In a recent op-ed in the Washington Post, Ian Bremmer and Mark Leonard decry “irreconcilable differences” between Washington and Berlin. A “fundamental shift in interests and outlook” now threatens the “entire Western alliance”. The authors see Germany’s ever-more narrow focus on economic stability as running roughshod over other nations, including traditional allies. In Bremmer’s and Mark Leonard’s understanding, Germany is a “geo-economic power, using commerce to extend its influence and advance its interests”. Increasingly it associates itself with non-aligned and mercantilist states while showing disinterest in cooperation with its NATO allies on matters of common security. The good counsel of the U.S. president, especially during the eurocrisis, is constantly rejected. In the authors' assessment, the divide between Germany and the United States now endangers the liberal world order.
It is certainly true that transatlanticism isn’t what it used to be. The end of the Cold War and the rise of the rest have transformed the relationship. America is no longer Europe’s protector and Europe is no longer at the core of America’s foreign policy interests. Whether America and Europe can go global together is increasingly uncertain; and it is uncertain not least because the United States and Germany don’t look eye to eye on key issues of the international agenda. But Ian Bremmer’s and Mark Leonard’s claim is bolder. In their essay, they don’t seem to attribute the changes they decry to anything the United States does; and neither to anything that happens elsewhere. Virtually all change appears to originate in Berlin. The authors see Germany’s willingness to commit troops to international missions waning; they see the country as less multilateral than it used to beand more aligned with mercantilist-driven rising nations. These claims warrant closer inspection:
1. Germany is becoming less willing to commit troops to defend its liberal values.
Bremmer and Leonard correctly observe that the willingness to deploy troops, while never high, has faded over the past few years. The question is: why? The authors assume that this reluctance is part of a larger trend of Germany going alone, becoming ever more trade and ever less security minded.
However, there are other forces at play. Disillusionment about the mission in Afghanistan and with the military alliance with the United States is one factor. Germans did not feel felt that they were abandoning the U.S.; rather, they felt that the U.S. was abandoning them. The endless tug of war with the U.S. about the acceptability of civilian deaths, of drone strikes, of targeted killings, the fallout of the torture scandals and the treatment of prisoners, the ripple effects of a controversial war in Iraq – in sum: America’s loss of moral compass during its neoconservative moment brought Germany’s slow and conflict-laden emergence as a more “normal” member of the Western interventionist family to a standstill.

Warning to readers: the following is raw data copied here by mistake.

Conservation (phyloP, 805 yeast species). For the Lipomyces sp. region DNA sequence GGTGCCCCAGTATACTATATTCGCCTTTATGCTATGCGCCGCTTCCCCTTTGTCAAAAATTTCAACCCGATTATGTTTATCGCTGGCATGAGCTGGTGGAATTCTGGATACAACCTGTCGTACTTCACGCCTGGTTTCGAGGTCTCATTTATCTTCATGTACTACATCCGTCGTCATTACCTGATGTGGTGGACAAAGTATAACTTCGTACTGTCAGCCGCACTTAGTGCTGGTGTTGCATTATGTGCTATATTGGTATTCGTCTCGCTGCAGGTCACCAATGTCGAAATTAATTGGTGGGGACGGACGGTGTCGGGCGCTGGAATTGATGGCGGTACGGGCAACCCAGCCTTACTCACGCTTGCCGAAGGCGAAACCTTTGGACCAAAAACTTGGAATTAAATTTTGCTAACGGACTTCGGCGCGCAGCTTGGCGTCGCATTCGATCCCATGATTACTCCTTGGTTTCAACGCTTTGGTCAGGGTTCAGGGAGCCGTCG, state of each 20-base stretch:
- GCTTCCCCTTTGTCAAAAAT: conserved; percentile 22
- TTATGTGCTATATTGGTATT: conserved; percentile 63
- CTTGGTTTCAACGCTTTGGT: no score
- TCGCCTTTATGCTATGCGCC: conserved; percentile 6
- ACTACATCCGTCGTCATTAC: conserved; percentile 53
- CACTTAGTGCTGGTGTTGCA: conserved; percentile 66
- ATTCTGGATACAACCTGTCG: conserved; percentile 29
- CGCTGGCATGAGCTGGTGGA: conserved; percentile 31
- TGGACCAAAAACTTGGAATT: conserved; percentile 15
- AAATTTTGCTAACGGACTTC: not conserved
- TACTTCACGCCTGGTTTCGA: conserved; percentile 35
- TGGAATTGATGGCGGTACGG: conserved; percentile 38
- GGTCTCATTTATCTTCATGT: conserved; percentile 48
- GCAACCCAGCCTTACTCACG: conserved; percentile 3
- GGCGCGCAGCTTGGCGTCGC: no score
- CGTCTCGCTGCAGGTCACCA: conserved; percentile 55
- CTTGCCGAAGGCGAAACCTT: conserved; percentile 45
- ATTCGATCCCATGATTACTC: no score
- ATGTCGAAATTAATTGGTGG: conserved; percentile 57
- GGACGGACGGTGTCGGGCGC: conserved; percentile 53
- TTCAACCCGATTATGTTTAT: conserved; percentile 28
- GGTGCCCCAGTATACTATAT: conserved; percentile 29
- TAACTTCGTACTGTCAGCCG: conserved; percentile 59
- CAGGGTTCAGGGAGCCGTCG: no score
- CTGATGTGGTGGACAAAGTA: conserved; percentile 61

This recent trend is by no means irreversible. After more than a decade in Afghanistan the Germans are tired of the war. In that sense they are not that different from their peers in other Western countries. At the same time, the German Chancellor is already contemplating a new “out of area” mission, albeit a small one, this time to Mali. For the foreseeable future, Germany will not be interested in becoming a military power. It will continue to exercise military restraint and sit out some missions as it did in Iraq and Libya. The concern, however, that the country is becoming disconnected from the Western mainstream hardly squares with German intentions, actions or attitudes.
2. Germany is becoming less multilateral.
For postwar West Germany, multilateralism was a religion. In the German mind, foreign relations should be governed by rules, treaties, and international organizations. Not coincidentally, this seemingly benign strategy was also the only way for a tainted nation to regain respect and influence. As if a default setting remained in place, Germany remained committed to multilateralism after achieving full sovereignty with re-unification. But the world around Germany changed. Much to the surprise of many Germans, the emergence of a multipolar world created nations more interested in their own rise than in working global institutions, global rules, and conflict mediation bodies. It came as a shock to the German foreign policy elite that the infamous Climate Summit in Copenhagen in 2009 was, to many nations, about gaining power, not about saving the world from global warming.
Since then, Germany has been slower than other nations to abandon the UN imperative and adopt a new climate realism that relies less on multilateralism.